Improved Spatial Resolution

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MHCT can be used to improve spatial resolution. This is especially apparent in the z axis (orthogonal plane to slice acquisition plane), where slice thickness determines the z axis resolution, but improved spatial resolution is also visible in the axial plane. By allowing a greater number of images to be acquired in the same amount of time, one can obtain thinner image slices. The spatial resolution advantage in the axial plane is due to reduced amount of partial volume averaging artifacts.

The ability to image the chest in a single breath hold using very narrow collimation will likely have an important impact on CT pulmonary angiogra-

phy. The use of narrow collimation with this technique has been shown to be an important factor in improving the visibility of subsegmental arteries [11]. A preliminary investigation by Patel et al. [12] compared pulmonary artery visibility in three groups of patients (n = 20 in each group) with suspected pulmonary embolus who underwent different CT pulmonary angiography protocols as follows: Group 1: single-detector scanner, 3-mm collimation; Group 2: MHCT scanner, 2.5 mm collimation; and Group 3: MHCT scanner, 1.25mm collimation. Although visualization of lobar arteries was similar among all groups, visualization of segmental arteries was slightly improved with MHCT scanning. The most notable difference, however, was in the assessment of subsegmental arteries, which were visible in 36% of cases in Group 1, 46% in Group 2, and 68% in Group 3. These data suggest that MHCT is superior to single-detector CT for peripheral pulmonary artery visualization, particularly when narrow (1.25-mm) collimation is employed.

The ability to image the entire chest with thin slices will likely also have an important impact on studies performed for lung nodule detection and assessment of the airways. With regard to lung nodule detection, it has been shown that thin-section images are more sensitive than thick-section images for detecting small, subcentimeter lesions [13]. Thin slices also allow for improved nodule characterization. With regard to airway imaging, the ability to obtain thin-section images over a large anatomical region such as the entire bronchial tree will enhance the ability to perform 2D and 3D renderings of the airway (Fig. 8).

A particular advantage of the MHCT scanner relates to its multiplanar reconstruction capabilities. In the coronal, sagittal, and oblique planes, image resolution is determined mainly by image acquisition slice thickness. Although stairstep artifact can be reduced with thinner reconstruction intervals, one is still limited by partial-volume artifact that causes blurring of the reconstructed image. By allowing thinner images to be acquired during a single-breath-hold scan, image resolution of multiplanar images can be dramatically improved. If volumetric image acquisition is obtained with 1-mm thick slices (also referred to as an isotropic volumetric scan), then image reconstructions can be performed with ~1-mm voxels (three-dimensional pixel with x, y, and z dimensions of 1 mm). This allows any reconstructed image in the oblique plane to have comparable spatial resolution to the original axial image. In the following example (Figs. 9, 10, and 11), a box of fruit (apple, orange, strawberries, grapes, and peach) was scanned with varying image acquisition slice thicknesses of 1, 3, and 5 mm; pitches of 1, 2, and 3; and varying reconstruction intervals of 1, 3, and 5 mm. The coronal reconstructed images demonstrate the best spatial resolution for images that were scanned at 1-mm thickness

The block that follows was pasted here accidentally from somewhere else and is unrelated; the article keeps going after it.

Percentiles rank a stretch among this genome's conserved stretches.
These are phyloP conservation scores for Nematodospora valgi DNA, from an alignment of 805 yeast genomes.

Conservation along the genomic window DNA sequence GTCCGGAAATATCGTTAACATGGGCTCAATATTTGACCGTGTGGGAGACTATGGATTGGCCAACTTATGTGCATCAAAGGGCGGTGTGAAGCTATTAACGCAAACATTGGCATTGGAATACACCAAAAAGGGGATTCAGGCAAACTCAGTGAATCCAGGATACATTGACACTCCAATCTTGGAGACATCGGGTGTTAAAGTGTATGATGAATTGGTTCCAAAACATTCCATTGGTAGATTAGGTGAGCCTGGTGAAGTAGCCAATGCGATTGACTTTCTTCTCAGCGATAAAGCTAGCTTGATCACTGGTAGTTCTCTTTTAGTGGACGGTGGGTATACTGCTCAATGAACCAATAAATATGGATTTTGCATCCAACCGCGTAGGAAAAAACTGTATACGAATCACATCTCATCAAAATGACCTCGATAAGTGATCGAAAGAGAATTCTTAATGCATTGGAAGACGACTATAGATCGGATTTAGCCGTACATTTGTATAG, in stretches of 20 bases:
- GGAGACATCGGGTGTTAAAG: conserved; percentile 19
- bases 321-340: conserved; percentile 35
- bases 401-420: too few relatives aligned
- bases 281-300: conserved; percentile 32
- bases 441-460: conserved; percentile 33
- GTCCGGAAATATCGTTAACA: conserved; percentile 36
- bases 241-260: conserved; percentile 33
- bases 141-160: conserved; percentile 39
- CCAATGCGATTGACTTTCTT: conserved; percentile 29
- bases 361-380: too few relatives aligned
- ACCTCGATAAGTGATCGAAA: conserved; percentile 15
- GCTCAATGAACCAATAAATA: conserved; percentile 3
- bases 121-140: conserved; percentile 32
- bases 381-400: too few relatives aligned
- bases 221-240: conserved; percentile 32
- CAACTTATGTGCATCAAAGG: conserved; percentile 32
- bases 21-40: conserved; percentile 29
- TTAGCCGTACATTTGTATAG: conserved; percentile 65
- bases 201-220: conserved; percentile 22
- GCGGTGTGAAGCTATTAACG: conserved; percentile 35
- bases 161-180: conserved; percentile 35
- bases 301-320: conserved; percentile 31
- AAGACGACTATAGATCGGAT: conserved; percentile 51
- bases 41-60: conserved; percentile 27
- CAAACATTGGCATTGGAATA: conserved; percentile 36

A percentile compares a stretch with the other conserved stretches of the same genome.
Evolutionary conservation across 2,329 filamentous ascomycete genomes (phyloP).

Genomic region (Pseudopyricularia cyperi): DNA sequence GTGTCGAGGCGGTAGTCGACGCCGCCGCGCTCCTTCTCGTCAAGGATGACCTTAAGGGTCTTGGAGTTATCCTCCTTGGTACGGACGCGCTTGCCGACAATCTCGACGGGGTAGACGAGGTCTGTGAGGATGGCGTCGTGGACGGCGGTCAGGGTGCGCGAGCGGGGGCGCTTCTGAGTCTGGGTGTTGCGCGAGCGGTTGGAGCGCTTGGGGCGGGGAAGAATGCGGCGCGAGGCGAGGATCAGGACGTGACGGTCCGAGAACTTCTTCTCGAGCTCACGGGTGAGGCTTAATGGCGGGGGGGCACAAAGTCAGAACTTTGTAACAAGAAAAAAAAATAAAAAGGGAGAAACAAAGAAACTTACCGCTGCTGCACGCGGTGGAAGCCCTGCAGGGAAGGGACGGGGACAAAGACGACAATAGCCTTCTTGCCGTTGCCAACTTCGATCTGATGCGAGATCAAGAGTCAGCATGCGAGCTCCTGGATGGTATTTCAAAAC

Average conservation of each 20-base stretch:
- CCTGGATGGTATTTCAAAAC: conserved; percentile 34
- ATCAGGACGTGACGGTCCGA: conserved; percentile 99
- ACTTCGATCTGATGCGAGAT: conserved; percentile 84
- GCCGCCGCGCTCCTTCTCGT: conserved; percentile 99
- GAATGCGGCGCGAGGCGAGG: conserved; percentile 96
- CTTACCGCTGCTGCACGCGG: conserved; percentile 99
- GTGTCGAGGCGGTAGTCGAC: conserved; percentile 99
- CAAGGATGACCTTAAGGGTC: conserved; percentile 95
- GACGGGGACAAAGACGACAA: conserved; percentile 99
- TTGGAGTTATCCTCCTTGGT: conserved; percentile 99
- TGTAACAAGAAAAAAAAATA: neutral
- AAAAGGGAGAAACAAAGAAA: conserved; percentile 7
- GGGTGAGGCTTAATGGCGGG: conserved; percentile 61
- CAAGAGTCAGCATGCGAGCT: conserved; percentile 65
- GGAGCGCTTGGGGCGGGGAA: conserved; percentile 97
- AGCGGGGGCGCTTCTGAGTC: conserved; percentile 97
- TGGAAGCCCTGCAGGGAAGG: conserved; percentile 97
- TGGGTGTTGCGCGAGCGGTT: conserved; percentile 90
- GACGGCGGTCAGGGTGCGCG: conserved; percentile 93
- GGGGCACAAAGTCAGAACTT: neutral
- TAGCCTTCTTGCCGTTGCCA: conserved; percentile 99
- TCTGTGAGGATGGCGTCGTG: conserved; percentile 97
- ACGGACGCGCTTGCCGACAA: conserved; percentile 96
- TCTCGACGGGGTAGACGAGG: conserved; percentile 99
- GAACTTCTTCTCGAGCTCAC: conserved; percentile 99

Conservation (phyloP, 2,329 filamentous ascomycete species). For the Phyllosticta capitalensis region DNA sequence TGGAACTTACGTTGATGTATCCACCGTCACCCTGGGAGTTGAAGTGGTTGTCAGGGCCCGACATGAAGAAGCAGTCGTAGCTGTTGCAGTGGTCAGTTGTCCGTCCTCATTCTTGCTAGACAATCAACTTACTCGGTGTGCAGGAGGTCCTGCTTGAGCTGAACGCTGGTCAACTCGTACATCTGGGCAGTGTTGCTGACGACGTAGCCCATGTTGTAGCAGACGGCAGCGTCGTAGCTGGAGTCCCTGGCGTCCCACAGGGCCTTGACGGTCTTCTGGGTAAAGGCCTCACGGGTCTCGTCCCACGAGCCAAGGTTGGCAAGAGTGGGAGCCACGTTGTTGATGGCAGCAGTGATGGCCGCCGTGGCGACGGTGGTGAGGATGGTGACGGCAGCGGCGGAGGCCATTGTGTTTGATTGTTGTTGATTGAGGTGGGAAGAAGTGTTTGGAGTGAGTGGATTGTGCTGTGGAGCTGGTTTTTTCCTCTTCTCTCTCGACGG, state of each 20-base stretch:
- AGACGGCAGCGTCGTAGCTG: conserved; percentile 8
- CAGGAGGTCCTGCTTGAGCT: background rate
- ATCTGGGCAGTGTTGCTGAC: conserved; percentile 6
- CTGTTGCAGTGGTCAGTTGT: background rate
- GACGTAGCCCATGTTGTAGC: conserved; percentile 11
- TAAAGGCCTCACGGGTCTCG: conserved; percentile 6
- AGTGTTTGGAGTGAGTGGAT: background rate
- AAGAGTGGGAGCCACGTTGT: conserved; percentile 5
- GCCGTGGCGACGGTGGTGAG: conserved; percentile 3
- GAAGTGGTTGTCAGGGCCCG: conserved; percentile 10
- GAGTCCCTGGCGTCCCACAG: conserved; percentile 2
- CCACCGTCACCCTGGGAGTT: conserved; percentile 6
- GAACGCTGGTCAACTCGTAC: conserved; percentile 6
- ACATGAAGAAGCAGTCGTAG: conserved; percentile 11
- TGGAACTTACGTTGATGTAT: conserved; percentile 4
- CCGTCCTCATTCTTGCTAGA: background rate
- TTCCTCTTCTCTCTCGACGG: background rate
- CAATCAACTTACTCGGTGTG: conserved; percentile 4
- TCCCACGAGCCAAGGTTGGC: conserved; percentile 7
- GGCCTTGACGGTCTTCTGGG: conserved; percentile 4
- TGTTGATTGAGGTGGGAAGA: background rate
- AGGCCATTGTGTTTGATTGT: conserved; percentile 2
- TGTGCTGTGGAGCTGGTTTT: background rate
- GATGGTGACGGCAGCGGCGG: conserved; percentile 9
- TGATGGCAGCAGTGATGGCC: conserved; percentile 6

Figure 8 MHCT 2D and 3D reconstruction images of the airway in a patient with non-small-cell lung cancer. All reconstructions were performed from the same CT data set. (A) Two-dimensional curved oblique reconstruction image along axis of left main-stem bronchus shows narrowing (arrows) due to extrinsic compression by adjacent lymph nodes. Note loculated right pleural effusion (E). (B) Volume rendering of airway and lungs (posterior view) shows narrowing of left mainstem bronchus (arrows) as well as obstruction of bronchus intermedius. (C) Bronchus intermedius obstruction (arrow) is seen to better degree on anterior view of volume rendering of airway. (D) Virtual bronchoscopy (internal rendering) image of peripheral airways distal to left mainstem narrowing shows normal appearance of airway lumen.

Figure 8 MHCT 2D and 3D reconstruction images of the airway in a patient with non-small-cell lung cancer. All reconstructions were performed from the same CT data set. (A) Two-dimensional curved oblique reconstruction image along axis of left main-stem bronchus shows narrowing (arrows) due to extrinsic compression by adjacent lymph nodes. Note loculated right pleural effusion (E). (B) Volume rendering of airway and lungs (posterior view) shows narrowing of left mainstem bronchus (arrows) as well as obstruction of bronchus intermedius. (C) Bronchus intermedius obstruction (arrow) is seen to better degree on anterior view of volume rendering of airway. (D) Virtual bronchoscopy (internal rendering) image of peripheral airways distal to left mainstem narrowing shows normal appearance of airway lumen.

Figure 9 Effect of varying pitch on multiplanar image reconstruction. As pitch increases, image detail is lost, especially along the imaging plane, due to increased interpolation needed for image reconstruction. Note how image detail, especially along the fruit pulp and edges, is degraded with increasing pitch. (A) Coronal reconstruction of a fruit box with pitch of 1 (pitch 1; slice thickness 1 mm; reconstruction interval 1 mm; 5-mm coronal reconstruction). (B) Close-up of coronal reconstruction from Fig. 9A. (C) Close-up of coronal reconstruction of a fruit box with pitch of 2 (pitch 2; slice thickness 1 mm; reconstruction interval 1 mm; 5-mm coronal reconstruction). (D) Close-up of coronal reconstruction of a fruit box with pitch of 3 (pitch 3; slice thickness 1 mm; reconstruction interval 1 mm; 5-mm coronal reconstruction).